Sleep is an integral aspect of life for not just horses, but all animals. As an equestrian, it’s important to understand how, when, and why horses sleep the way they do. So how does a horse sleep?
It’s simple. Horses sleep lying down. That said, however, they can sleep standing up as well! They have different sleep postures because the kind of sleep they experience in either posture is different.
Both are, however important for the overall well-being of the horse. Are you a little confused? Not to worry! In this post, we’ll highlight several points on sleep in horses and help you understand them better.
Types of Sleep for a Horse
To start us off, let’s first brush up on some biology. Horses are mammals, just like humans. For mammals, there are two types of sleep, REM sleep, and non-REM sleep. (REM means Rapid Eye Movement)
Sleep occurs in phases, and non-REM includes the first few phases. In this stage of sleep, dreaming is possible.
REM sleep refers to the latter stages of sleep, which can also be referred to as deep sleep. In this phase of the sleep cycle, several things happen to the body.
Several bodily functions are performed at a slower rhythm or intensity compared to their levels when awake. Movement is also limited, and dreaming occurs more vividly than is the case in non-REM sleep. Throughout a sleep cycle, REM and non-REM sleep alternate until waking up.
The Sleep Pattern of a Horse
For humans, there are several theories on what amount of sleep is necessary each day, with the consensus leaning towards 7-8 hours as being ideal.
I’m raising this point because astoundingly, horses require less sleep than we do. Studies have shown that horses can thrive with as little as 3-4 hours of sleep a day!
Based solely on their size, I imagine most people or amateur equestrians would think horses do similar sleep hours as humans. That would be a wrong assumption on their part, as we’ve seen.
The total sleep hours for a horse accumulate in several installments throughout the day. These sleep installments can last anywhere between 15-20 minutes to one or two hours.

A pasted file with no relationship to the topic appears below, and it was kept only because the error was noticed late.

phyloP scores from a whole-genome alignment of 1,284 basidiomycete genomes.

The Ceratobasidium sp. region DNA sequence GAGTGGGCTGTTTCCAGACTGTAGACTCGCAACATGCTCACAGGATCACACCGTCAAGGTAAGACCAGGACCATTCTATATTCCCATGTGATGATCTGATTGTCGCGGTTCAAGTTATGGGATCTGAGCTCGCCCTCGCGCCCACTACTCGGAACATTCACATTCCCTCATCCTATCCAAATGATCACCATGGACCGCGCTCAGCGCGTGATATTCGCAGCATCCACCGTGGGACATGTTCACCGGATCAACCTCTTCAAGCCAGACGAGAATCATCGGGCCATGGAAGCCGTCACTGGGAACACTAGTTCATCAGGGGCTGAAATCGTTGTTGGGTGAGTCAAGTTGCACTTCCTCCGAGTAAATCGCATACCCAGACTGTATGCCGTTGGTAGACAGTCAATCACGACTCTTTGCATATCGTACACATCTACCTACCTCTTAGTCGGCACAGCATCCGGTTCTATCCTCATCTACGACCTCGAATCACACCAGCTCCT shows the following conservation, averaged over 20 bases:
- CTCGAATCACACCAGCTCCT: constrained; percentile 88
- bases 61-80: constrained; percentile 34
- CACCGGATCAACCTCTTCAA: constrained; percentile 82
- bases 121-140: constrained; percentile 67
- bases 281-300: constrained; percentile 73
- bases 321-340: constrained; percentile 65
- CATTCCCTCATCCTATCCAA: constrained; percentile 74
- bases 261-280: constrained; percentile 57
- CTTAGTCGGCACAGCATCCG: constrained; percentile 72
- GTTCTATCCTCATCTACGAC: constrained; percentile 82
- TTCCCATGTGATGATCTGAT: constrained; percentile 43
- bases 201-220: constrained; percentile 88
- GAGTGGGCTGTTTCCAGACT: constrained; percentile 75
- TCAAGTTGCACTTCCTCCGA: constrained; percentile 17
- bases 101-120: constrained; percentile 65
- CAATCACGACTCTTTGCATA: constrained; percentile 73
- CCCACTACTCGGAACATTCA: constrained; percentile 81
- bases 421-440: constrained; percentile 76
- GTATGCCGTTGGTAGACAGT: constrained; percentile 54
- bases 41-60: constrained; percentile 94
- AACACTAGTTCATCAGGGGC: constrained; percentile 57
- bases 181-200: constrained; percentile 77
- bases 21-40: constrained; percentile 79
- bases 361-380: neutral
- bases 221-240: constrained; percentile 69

These installments are then attained by the horse sleeping either when lying down or standing.
Sleep Lying Down vs. Standing Up
At this point, we have mentioned two key facts about horse sleep.
The first is that they experience REM and non-REM sleep. The second is that that they accrue their needed sleep in several chunks of time over the day. (Each time-chunk lasting around 15-20 minutes)
The other important bit about horse sleep is that horses can sleep either lying down or standing up.
For a horse to truly experience the required REM sleep, it has to lie down. This is because of the changes mentioned earlier that occur in the body during REM sleep.
When standing, on the other hand, horses aren’t able to experience much of deep sleep (REM sleep), and as such, mostly experience non-REM sleep in this posture.
Horses Sleep While Standing?
We’ve so far mentioned that horses sleep either lying down or standing up. Sleep while lying down is self-explanatory, but how does a horse manage to sleep while standing?
It’s all thanks to something known as the stay apparatus. While it may almost sound like a Harry Potter spell, it’s something entirely different!
The stay apparatus is a collection of ligaments, muscles, and tendons found in horses, that allows them to stabilize their limbs and joints while standing.
Horses stand on 3 legs when the stay apparatus is engaged. This allows them to rest the raised leg during the sleep period. The leg in rest changes throughout the day so that they can all eventually have a chance to rest.
While the stay apparatus is commonly only associated with horses, it’s present in several other mammals as well.
Sleep needs according to age
Horses require only a few hours of sleep (4 hours at most) a day to survive. Is this the case for horses of all ages, however? Quite simply, it isn’t so.
Foals can sleep for up to half a day!
In their first few months, they get to enjoy deep sleep for up to 12 hours. At this stage of their life, they can’t use their stay apparatus just yet, so they just sleep on the ground.
As they grow older, from say 4 months onward, their sleep requirements start to reduce until eventually getting to the 3-4 hours required by adult horses.